New Brunswick, NJ – Food & Water Watch today released a series of emails between New Jersey Natural Gas (NJNG) project officials and Joint Base representatives obtained through a FOIA request, as reported by WHYY. The emails show the gas company attempting to streamline the Pinelands Commission approval process by creating a fictional military need on the McGuire-Dix-Lakehurst Base and misrepresenting proven factual pipeline safety information to base officials.
“The emails show that NJNG has masterminded a rationale to smooth the way for the project, at the advice of the Pinelands Commission,” said Lena Smith, New Jersey organizer for Food & Water Watch. “We’re releasing these emails because it’s a revealing behind-the-scenes look at how officials are pushing the pipeline on the community with little or no transparency.”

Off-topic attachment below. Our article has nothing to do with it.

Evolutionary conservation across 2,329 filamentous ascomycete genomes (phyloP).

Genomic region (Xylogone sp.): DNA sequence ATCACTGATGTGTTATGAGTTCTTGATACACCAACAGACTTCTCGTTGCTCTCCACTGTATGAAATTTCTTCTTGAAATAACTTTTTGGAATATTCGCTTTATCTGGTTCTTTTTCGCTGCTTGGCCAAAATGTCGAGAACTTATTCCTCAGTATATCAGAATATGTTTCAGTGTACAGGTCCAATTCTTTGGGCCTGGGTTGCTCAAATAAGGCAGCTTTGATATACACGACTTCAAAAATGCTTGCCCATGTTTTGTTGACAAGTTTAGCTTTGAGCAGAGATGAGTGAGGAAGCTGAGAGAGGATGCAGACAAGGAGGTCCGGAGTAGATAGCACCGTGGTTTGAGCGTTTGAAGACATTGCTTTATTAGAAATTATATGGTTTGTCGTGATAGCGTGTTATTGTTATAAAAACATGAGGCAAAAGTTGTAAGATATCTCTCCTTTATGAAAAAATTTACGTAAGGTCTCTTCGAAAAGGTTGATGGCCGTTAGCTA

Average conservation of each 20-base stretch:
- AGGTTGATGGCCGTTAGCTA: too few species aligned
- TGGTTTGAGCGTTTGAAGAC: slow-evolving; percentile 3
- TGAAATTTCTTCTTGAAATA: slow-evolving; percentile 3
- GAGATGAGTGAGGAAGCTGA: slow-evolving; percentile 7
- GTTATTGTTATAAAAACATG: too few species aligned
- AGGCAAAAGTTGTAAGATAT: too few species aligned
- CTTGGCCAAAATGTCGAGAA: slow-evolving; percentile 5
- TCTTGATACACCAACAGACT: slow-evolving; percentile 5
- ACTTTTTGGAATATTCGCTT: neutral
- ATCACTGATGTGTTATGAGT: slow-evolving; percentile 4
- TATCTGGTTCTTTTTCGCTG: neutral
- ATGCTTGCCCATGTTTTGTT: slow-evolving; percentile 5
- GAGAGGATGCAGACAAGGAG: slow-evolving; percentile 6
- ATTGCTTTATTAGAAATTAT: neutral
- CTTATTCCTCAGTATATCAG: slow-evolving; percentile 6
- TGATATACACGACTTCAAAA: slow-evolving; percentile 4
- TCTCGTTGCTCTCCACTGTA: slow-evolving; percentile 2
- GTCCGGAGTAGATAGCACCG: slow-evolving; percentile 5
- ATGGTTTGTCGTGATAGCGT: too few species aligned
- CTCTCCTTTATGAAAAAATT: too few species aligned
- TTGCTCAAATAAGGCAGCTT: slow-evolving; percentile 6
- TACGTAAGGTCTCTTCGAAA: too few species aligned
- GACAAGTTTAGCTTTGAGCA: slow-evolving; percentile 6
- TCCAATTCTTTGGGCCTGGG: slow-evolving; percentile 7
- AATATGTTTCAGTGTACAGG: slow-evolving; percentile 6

According to the Pinelands Comprehensive Management Plan any new developments within the Pinelands must serve the needs of the Pinelands.
A May 12, 2014 email documents that the original route of the pipeline was set to take a “southern route” down Route 70, which would have passed through the Forest Preservation area and not even entered the base. According to the emails, the Pinelands Commission staff agreed that even though this was the “best option” the route “would make the approval process more cumbersome.” The emails also show that the Pinelands Commission staff suggested NJNG approach the military base to “see if we could reroute the line through your base and come out the back end of our project. [The Pinelands Commission staff] believe that this new route along with a letter from the base that the presence of the pipeline would be a positive attribute to future base activities could streamline the process.”
“Apparently, NJNG only switched to the military route through the Joint Base after the Pinelands Commission staff told them it would streamline the process and the Pinelands Commission staff recommended that they invent a need on the base to receive approval from the commission,” says Smith.